Rawhead Rex was the 2nd time a Clive Barker story had reached the silver screen. Scripted by Barker himself, is this mid 1980s romp worthy of your attention? Or is it a waste of digital space? Read on, dear Fiend, to find out…
Taken from the Arrow Video website:
Adapted for the screen by acclaimed horror writer Clive Barker (Hellraiser, Nightbreed) from his short story of the same name, Rawhead Rex sees a hulking, ancient demon tearing a bloody swathe across the Irish countryside.
When an unsuspecting farmer pulls up a stone column embedded in a barren field, he accidentally unleashes hell by freeing Rawhead Rex – a hulking monster that has been trapped there for thousands of years. With the seemingly unstoppable demon rampaging through the local village, American historian Howard Hallenbeck is faced with the task of putting Rawhead back in the ground for good.
So, Rawhead Rex is in essence a monster movie, set in then modern day Ireland. Monster movies were a bit passe in the age of the slasher film, although there were a few that got made (Pumpkinhead, Critters, Swamp Thing). As such, the film has very different feel to many of it’s contemporaries.
Without doubt, Rawhead Rex is a flawed film. The titular creature looks fairly impressive in stills, but when in action, it becomes the films biggest liability. The story itself is strong enough. A pre Christian god reborn and going on a rampage to reclaim its dominion. You get plenty of Barkers knowing perversity (such as Rawhead baptising a Verger by urinating on him), and a modicum of gore. But thanks to the clearly lacking budget, it never quite comes together as a satisfying whole.
The actors acquit themselves well enough, even the children. And some of the effects work is bloody good. But Rawhead himself disappoints. The animatronics that control the facial expressions are barely above Thunderbirds levels of sophistication, so he looks like exactly what he is: A man in a suit and mask. The film also features the most gratuitous boob shot I can recall seeing in any horror film.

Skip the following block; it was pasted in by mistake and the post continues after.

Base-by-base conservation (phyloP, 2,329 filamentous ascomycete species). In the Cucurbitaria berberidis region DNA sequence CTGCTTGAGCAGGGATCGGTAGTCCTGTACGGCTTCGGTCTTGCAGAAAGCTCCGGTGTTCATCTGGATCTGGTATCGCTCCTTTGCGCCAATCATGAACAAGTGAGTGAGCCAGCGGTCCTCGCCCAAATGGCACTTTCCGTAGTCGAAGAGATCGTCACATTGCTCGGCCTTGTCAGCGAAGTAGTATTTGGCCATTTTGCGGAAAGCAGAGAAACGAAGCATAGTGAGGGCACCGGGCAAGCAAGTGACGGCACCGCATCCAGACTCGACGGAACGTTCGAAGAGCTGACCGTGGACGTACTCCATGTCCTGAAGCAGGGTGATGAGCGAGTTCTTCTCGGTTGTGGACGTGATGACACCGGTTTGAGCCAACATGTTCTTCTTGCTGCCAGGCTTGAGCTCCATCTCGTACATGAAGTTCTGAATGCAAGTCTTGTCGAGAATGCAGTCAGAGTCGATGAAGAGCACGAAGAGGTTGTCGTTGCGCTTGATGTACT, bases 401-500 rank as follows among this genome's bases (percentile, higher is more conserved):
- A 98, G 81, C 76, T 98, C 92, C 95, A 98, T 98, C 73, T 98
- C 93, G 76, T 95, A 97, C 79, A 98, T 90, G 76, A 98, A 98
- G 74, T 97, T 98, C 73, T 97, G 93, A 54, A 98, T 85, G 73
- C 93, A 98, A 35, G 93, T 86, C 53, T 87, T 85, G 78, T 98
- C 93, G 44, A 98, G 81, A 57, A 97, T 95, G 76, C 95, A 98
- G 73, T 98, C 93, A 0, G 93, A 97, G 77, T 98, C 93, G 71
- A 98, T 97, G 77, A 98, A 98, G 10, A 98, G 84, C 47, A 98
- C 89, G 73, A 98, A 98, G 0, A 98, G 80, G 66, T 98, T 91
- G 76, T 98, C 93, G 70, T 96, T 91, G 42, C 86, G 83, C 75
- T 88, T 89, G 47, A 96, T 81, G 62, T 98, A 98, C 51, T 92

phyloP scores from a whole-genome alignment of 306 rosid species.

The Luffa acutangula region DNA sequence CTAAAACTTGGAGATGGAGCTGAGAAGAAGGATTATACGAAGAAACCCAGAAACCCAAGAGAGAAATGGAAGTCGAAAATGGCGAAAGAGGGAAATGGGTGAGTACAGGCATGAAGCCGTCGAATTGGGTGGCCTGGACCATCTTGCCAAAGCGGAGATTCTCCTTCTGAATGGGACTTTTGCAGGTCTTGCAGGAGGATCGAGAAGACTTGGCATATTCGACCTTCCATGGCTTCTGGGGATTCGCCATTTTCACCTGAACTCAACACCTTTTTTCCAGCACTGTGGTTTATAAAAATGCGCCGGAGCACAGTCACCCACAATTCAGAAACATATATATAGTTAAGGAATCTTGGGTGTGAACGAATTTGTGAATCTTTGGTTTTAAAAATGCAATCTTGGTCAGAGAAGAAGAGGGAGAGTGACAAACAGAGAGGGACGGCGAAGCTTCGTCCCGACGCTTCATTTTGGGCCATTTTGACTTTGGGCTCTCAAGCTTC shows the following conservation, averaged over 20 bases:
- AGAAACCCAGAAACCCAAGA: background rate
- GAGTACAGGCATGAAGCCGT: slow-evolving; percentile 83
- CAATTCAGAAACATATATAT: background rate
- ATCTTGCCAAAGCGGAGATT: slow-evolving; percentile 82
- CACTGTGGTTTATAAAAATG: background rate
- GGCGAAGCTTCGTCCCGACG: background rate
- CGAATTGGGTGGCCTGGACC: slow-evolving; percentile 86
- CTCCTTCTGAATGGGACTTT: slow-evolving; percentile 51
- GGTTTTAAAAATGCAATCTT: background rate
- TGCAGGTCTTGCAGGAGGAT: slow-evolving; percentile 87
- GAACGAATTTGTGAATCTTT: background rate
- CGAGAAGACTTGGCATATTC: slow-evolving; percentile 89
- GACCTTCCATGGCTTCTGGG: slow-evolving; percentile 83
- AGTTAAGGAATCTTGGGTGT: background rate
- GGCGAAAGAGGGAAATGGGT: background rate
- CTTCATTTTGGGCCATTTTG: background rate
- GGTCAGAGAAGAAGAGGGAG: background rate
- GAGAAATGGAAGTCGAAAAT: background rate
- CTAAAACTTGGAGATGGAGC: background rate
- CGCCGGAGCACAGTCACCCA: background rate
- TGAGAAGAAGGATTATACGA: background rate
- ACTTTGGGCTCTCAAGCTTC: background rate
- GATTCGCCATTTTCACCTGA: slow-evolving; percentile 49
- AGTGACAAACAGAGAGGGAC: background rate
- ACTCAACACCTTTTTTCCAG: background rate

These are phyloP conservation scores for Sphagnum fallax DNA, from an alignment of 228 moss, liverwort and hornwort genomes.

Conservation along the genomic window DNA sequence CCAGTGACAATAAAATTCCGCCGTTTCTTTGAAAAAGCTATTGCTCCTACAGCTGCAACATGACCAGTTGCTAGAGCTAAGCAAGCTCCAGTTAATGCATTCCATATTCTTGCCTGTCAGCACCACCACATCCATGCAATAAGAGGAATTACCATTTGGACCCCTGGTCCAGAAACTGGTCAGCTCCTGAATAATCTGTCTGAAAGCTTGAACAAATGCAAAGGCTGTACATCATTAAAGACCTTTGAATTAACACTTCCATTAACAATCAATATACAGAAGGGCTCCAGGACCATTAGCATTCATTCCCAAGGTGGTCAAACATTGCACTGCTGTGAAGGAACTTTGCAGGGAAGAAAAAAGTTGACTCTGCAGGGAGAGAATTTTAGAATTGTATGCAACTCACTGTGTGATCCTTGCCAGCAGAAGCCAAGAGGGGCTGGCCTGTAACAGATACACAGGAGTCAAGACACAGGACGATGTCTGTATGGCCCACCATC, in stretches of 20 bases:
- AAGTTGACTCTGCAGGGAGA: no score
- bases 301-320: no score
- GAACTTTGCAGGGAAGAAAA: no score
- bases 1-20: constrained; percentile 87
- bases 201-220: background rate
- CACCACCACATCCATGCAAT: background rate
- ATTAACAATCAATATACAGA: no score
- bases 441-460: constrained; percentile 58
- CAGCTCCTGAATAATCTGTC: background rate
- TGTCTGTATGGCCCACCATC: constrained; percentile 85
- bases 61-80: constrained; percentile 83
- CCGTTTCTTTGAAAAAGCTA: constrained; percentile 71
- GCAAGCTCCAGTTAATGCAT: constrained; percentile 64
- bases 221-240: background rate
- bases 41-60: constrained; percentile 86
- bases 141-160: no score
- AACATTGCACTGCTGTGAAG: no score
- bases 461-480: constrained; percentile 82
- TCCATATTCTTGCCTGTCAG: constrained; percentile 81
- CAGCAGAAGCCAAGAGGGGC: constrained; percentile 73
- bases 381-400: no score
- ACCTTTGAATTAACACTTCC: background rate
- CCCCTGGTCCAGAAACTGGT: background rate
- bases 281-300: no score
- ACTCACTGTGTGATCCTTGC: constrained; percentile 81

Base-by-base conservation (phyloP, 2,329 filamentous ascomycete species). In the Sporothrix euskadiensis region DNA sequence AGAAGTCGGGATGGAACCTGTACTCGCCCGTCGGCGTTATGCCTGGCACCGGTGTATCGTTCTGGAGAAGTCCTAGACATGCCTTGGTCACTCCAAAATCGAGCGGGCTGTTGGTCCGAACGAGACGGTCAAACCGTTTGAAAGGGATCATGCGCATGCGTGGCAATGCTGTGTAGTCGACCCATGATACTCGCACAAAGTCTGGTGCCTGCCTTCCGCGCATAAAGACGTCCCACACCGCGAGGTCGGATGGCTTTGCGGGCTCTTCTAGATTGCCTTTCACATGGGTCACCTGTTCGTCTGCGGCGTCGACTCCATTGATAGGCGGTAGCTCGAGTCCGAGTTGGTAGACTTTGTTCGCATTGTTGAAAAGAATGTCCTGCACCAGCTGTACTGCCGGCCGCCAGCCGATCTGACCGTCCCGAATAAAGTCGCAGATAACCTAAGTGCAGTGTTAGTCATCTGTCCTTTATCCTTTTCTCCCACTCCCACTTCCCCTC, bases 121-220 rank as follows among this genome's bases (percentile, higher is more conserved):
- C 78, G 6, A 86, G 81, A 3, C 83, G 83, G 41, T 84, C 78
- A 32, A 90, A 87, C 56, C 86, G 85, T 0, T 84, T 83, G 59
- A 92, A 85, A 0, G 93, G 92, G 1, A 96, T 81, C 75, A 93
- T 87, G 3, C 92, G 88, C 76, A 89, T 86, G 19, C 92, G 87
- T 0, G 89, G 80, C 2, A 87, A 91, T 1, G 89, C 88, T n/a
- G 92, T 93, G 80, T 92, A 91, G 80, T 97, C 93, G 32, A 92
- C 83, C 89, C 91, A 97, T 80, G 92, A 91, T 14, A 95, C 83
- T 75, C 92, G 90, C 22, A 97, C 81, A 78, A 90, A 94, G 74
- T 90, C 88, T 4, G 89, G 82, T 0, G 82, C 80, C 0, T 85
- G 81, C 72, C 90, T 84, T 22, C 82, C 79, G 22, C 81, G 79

Despite the films somewhat questionable quality, Arrow once again have done an outstanding job with the disc. The extras are as follows:
- 4K restoration from the original camera negative.
- High Definition Blu-ray (1080p) presentation.
- Original Uncompressed Stereo and 5.1 DTS-HD Master Audio.
- Optional English subtitles for the deaf and hard of hearing.
- Brand new audio commentary with The Hysteria Continues.
- Audio commentary with director George Pavlou, moderated by author Stephen Thrower.
- Brand new audio introduction to the film by George Pavlou.
- Growing Pains: The Children of Rawhead – a brand new interview with stars Hugh O’Conor and Cora Venus Lunny.
- Rawk ‘n’ Roll: The Rex Sessions – a brand new interview with composer Colin Towns.
- Brand new audio interview with George Pavlou.
- Call Me Rawhead – an interview with actor Heinrich von Bünau.
- What the Devil Hath Wrought – an interview with actor Ronan Wilmot.
- Rawhead FX: A Cock and Bull Story – interviews with creature effects artists Peter Mackenzie Litten and John Schroonraad, special effects supervisor Gerry Johnson, second unit cameraman Sean Corcoran and make-up artist Rosie Blackmore.
- Rawhead Rising – artist Stephen R. Bissette on the aborted Rawhead Rex graphic novel adaptation.
- Image gallery.
- Original theatrical trailer.
- Reversible sleeve featuring original and newly commissioned artwork by Wes Benscoter.
Now, I will say that the film looks by far the best it ever has. Despite the low budget and dull location weather during the shoot, it holds up remarkably well. It is clear that every single penny of the films meagre budget is on screen.
Rawhead Rex: The Verdict.
Rawhead Rex is a flawed, but enjoyable film. Arrow have produced a superior package here, probably more than the film deserves. If you like cheesy monster movies, Clive Barker, or 1980s post Hammer British horror, you’ll certainly get your moneys worth here.
3.5/5 Fiends. One for fans only.